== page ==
The net margin decreased to 14.46% in FY07. This was due to a 34% YoY decline in net profit with a 1% decrease in revenues. The large decrease in net profit can be attributed to a 74.74% increase in finance costs and a 39 million rupee addition to the other expenses column. This was due to creation of a 41 million-rupee provision for impairment of long-term investments. In FY08, the net profit margin decreased further to 1.69%. This decrease came amid an 87.78% decline in net profit caused by a variety of reasons. In FY08, costs increased due to inflationary pressures thereby decreasing the operating profit by 29.19% YoY. The skyrocketing interest rates also took their toll on the company. The financing costs increased by 47.18% YoY.
As world markets plunged, the Pakistani markets also tumbled. This caused a decrease in values of investments (-98.72% YoY) and properties (-74.14% YoY). Other operating income also declined by 32.39% YoY, a direct consequence of the tumbling markets. Thus the profit before taxation decreased by 92.38% YoY, leading to a decrease in the net profit which further led to a plunge in the net profit margin. The return on assets (ROA) was in the red in FY05 due to the loss faced by the company. In FY06, it improved to 5.95% but has since travelled on a downward trajectory. The improvement of FY06 came amid increased net profit (as explained in the note above) coupled with the increase in total assets.
The subsequent decline in FY07 can be attributed to a falling net profit (YoY decrease of -34.20%) and an increasing asset size (9% YoY). The same trend continued into FY08 as net profit declined (-87.78% YoY) and the asset base increased (12% YoY). Thus the ROA was 0.39% for FY08. The return on common equity (ROE) also depicted a trend similar to that of the return on assets. The basic reason for this similarity is the fact that the net profit is same in both these ratios, while both assets and equity have showed a similar (increasing) trend. The ROE for FY05 was -0.70, which increased to 8.44% for FY06.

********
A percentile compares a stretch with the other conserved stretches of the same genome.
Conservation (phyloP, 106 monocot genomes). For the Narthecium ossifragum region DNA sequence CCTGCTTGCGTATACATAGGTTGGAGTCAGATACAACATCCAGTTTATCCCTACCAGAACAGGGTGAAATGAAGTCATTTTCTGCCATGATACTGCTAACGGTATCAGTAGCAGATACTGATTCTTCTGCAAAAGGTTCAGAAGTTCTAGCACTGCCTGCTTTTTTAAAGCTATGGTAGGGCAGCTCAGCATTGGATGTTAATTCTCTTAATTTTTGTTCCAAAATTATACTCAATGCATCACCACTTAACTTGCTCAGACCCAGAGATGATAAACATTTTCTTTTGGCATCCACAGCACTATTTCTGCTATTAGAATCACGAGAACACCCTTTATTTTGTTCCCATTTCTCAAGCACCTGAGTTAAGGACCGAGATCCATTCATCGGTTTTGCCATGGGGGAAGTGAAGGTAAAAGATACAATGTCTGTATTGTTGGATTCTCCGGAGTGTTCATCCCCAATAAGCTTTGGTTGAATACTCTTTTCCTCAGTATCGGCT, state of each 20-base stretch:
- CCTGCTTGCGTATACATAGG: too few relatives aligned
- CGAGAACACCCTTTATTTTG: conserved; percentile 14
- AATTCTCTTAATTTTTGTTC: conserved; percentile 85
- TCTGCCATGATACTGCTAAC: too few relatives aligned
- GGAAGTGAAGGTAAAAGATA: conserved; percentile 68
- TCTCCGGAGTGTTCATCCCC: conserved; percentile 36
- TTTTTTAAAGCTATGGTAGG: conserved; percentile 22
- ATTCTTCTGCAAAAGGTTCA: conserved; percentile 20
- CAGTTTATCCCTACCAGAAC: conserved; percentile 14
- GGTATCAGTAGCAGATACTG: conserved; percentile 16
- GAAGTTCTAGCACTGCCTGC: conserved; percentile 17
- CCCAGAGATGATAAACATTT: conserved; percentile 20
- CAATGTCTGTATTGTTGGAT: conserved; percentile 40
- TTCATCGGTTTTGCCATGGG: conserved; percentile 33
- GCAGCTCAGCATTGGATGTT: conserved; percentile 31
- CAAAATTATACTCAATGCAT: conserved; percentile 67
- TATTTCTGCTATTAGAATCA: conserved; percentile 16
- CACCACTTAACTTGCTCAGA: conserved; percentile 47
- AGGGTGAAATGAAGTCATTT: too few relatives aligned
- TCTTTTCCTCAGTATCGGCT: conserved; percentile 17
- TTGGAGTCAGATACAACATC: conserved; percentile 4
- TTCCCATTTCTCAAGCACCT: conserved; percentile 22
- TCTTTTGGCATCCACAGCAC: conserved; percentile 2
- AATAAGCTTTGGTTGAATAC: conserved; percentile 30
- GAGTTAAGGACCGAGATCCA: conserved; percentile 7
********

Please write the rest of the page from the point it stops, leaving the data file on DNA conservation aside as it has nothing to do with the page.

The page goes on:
Then it started decreasing, touching 5.17% for FY07 and 0.62% for FY08. This (as already done) is attributed to the increasing equity amid decreasing profits. Equity increased by 311% YoY due to issuance of new shares and a profit in FY06. It further increased by 7% due to more issuance, a surplus on revaluation and another year of profit. Growth in equity slowed to 3% YoY for FY08 even though paid up capital increased by 14% and share premium increased by 104% YoY. The slowdown was witnessed due to a decrease in the convertible loan reserve. Thus the ROE for FY08 was 0.62%.
A major challenge being faced by the WLL segment of the company is the price war in calling rates. Worldcall is committed to compete in this price sensitive market by further strengthening the quality of its service, for which Worldcall is upgrading its network and increasing the cell sites. As per the planned strategy, the company will continue to enhance its subscriber base for telephony as well as data and video. The new operation, which was launched recently, ie, EVDO, metro connectivity, business and Cable TV services in new cities focuses more on grabbing the subscriber base in the initial stage of launching.
The company has an aggressive rollout strategy for wire lines and wireless broadband which would revolutionize the service offerings in the coming days. Post Omantel acquisition of Worldcall's major shareholding, new avenues of growth would be available through synergies and expertise. The recent acquisition of the company by Omantel, is proof of the attractiveness of the Pakistani market. Pakistan has one of the highest teledensity in the world.
It has a huge consumer base, which is going more and more 'electronic' by the day. Though the telecommunications market is saturated by long time players, the related market for data and video is in its initial stages. Omantel is aiming to capture the market in its infancy, and this may prove a very profitable venture. But a fact that should also be considered is that none of the longstanding players are backing out of this new field. All players are entering with guns blazing and already a price war is underway.